Female Characters We Admired Growing Up

In an entertainment world where male characters are often shown to be the ones who are brave and powerful  (as research conducted by the Geena Davis Institute on Gender in Media shows), we at the Women’s Foundation of California decided to ask ourselves, what female characters in books, television and film did we admire while we were growing up?

Below are some of our favorite characters and authors (everything from the ever-plucky fictional Nancy Drew to author Judy Blume). We’ve also included recommendations for books, films, and television shows to share with our children.

What female characters in books and movies did you admire growing up?

Gregg Solimine: I really enjoyed women characters in cartoons who kicked a** like Cheetara in Thundercats.

I especially liked Angela Lansbury in Murder, She Wrote, she was always confident, fearless and tough. She was really smart and took care of herself.

Recommends: The Nancy Drew series by Carolyn Keene and The Color Purple by Alice Walker

Laura Rosbrow of the Eva Gunther Foundation

Laura Rosbrow formerly of the Eva Gunther Foundation

Laura Rosbrow: I really appreciated Claire Danes’ character in My So Called Life.

Although she was obviously smart, she didn’t quite fit in with her school.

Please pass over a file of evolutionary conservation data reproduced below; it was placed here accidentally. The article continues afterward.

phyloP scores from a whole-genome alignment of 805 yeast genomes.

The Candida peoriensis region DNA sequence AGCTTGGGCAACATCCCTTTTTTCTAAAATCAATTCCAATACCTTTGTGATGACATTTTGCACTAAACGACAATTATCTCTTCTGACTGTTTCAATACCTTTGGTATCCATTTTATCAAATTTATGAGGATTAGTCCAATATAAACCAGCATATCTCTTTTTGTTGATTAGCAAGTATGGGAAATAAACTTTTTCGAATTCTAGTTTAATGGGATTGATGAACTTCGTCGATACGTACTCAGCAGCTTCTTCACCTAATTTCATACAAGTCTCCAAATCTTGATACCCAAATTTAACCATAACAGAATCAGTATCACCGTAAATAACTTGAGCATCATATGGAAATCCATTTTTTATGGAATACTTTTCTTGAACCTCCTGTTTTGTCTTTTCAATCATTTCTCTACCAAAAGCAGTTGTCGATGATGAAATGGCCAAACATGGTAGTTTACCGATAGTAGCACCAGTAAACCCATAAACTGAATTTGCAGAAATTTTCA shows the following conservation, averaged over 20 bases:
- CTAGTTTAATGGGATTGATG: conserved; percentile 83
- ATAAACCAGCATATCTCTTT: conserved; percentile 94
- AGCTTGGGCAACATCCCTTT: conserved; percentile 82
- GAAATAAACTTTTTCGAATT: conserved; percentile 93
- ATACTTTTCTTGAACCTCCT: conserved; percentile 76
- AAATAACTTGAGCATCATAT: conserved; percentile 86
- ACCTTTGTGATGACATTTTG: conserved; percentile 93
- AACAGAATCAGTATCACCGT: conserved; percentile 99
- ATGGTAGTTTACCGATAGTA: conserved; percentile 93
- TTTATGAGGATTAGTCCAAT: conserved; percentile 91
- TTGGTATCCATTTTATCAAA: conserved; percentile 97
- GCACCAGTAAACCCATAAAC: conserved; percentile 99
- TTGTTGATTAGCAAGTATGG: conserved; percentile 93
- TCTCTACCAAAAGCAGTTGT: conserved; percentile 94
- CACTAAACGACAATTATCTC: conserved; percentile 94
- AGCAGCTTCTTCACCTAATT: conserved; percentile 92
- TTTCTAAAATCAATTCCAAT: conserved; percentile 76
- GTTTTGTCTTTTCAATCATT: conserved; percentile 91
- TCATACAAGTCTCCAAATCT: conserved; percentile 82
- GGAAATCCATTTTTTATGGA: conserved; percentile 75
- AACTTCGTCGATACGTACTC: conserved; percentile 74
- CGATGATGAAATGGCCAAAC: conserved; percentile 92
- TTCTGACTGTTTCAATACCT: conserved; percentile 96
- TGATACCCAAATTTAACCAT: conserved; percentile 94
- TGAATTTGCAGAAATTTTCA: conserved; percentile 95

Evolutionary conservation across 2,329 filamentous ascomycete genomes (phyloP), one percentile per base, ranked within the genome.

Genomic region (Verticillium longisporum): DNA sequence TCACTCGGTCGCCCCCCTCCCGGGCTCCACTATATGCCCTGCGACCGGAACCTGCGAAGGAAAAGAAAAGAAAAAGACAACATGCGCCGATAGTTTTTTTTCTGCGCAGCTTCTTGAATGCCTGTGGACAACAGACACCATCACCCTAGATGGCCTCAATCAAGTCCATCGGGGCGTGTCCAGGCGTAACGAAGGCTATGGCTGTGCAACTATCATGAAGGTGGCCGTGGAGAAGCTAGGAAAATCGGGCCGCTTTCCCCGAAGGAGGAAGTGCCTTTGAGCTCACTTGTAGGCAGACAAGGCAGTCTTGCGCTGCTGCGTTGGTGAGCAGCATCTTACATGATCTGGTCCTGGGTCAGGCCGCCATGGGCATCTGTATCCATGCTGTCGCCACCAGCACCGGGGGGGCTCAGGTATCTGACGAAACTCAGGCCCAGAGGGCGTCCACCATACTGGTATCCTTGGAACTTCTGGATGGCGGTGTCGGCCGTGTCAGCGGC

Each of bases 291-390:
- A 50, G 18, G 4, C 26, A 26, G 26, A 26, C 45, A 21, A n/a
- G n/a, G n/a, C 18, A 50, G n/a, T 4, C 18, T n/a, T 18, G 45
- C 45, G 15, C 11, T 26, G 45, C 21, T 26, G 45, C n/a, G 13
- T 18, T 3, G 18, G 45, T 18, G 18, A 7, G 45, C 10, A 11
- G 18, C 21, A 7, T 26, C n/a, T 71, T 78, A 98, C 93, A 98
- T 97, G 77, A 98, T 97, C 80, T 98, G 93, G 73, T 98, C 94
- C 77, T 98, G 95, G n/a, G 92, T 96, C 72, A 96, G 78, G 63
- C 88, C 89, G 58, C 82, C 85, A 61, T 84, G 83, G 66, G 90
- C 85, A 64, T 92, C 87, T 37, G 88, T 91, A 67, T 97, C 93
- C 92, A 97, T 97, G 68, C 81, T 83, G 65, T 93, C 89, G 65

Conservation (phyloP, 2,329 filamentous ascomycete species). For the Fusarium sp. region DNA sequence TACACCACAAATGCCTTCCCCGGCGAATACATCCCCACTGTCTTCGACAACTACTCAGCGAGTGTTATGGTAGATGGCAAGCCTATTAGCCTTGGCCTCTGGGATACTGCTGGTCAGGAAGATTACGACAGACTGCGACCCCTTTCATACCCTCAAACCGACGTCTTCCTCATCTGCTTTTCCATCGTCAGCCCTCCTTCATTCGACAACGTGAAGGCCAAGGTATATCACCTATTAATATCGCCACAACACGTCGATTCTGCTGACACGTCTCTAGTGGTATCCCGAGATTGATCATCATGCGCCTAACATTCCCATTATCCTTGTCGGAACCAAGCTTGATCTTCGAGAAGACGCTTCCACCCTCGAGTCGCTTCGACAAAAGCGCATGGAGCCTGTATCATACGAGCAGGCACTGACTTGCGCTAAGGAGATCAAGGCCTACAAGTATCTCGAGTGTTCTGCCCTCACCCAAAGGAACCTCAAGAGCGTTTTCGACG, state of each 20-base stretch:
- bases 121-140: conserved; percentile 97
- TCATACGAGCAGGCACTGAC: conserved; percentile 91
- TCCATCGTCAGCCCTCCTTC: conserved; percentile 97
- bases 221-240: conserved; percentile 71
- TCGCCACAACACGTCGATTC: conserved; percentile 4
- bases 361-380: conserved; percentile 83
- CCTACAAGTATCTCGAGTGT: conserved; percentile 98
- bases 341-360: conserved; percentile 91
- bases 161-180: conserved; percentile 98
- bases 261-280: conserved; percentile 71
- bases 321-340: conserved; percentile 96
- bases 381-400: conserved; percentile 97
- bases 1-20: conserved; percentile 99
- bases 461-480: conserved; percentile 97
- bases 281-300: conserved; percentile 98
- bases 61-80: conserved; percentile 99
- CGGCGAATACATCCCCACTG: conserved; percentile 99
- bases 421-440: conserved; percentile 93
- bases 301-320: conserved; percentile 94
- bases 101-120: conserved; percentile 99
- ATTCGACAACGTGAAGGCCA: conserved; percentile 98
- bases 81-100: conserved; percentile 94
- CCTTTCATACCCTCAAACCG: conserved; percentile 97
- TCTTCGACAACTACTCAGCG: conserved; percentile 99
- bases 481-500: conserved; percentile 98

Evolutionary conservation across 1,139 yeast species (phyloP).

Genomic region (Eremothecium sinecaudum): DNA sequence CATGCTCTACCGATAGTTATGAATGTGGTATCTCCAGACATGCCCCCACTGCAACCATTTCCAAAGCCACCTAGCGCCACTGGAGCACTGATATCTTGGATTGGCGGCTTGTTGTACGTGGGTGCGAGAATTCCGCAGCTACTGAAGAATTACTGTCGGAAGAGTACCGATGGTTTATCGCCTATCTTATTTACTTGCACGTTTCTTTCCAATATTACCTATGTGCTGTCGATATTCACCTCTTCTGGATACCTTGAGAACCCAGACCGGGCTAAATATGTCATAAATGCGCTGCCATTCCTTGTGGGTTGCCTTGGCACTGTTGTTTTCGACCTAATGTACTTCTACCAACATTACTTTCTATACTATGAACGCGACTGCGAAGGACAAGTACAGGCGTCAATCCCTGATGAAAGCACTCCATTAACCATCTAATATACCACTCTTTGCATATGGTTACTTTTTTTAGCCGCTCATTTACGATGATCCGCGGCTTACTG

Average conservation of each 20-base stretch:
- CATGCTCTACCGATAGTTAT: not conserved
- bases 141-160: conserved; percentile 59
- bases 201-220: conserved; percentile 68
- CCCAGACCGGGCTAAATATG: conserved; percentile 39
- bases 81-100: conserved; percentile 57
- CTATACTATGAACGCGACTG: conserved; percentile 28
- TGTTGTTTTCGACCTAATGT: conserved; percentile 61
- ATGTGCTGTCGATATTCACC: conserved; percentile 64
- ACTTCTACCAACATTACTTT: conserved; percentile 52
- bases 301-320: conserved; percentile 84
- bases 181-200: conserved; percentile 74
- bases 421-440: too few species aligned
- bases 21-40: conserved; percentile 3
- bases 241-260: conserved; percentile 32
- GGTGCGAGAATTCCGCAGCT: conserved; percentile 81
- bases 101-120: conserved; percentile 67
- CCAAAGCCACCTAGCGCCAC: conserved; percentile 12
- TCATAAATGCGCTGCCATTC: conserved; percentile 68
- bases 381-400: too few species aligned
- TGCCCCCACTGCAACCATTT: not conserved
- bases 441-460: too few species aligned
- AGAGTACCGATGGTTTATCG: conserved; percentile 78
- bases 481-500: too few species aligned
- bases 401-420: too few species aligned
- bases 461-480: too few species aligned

I looked up to her critical view of society.

She was a good, well-rounded female character.

Recommends: Mathilda by Roald Dahl

Hannah Hill, Program Associate

Hannah Hill: I hated the American Girl dolls because in the stories, they always did the right thing, which seemed super unreal to me.

I liked female characters who defied stereotypes rather than reinforced them, like Mathilda, Jo in Little Women and Charlotte Doyle in True Confessions of Charlotte Doyle.

Recommends: The movie Fried Green Tomatoes

Kim Kenny, Development and Communications Officer

Kim Kenny: Personally, Judy Blume was influential. She wrote Are You There God? It’s Me, Margaret. Amazing!

She wrote about young women experiencing the kind of life changes young women experience.

Growing up, my favorite TV show was Laverne & Shirley. They were two single woman who really took care of themselves and each other. And they worked!

Recommends: Are You There God? It’s Me, Margaret. by Judy Blume

Mavis Gruver: Pippi Longstocking. I liked her because she made her own decisions and seemed like she would be really fun to hang out with. She lived her life on her own terms.

Mavis Gruver, Grants Associate

Other favorites? Ramona Quimby in the novels by Beverly Cleary and The Mozart Season by Virginia Wolff.

I liked The Mozart Season because it was about a teenage girl who had to decide if she wanted to do sports or music and she figured out a way to do both. She was very introspective and a lot of the book was about her thinking things through and making her own decisions. I really liked that she spent a lot of time with her dad and her dad was always there in the stories.

When I was growing up, my dad worked odd hours so that he could be home with my sister and me after school.

Recommends: Pippi Longstocking by Astrid Lindgren and An Outbreak of Peace by Sarah Pirtle (out of print)

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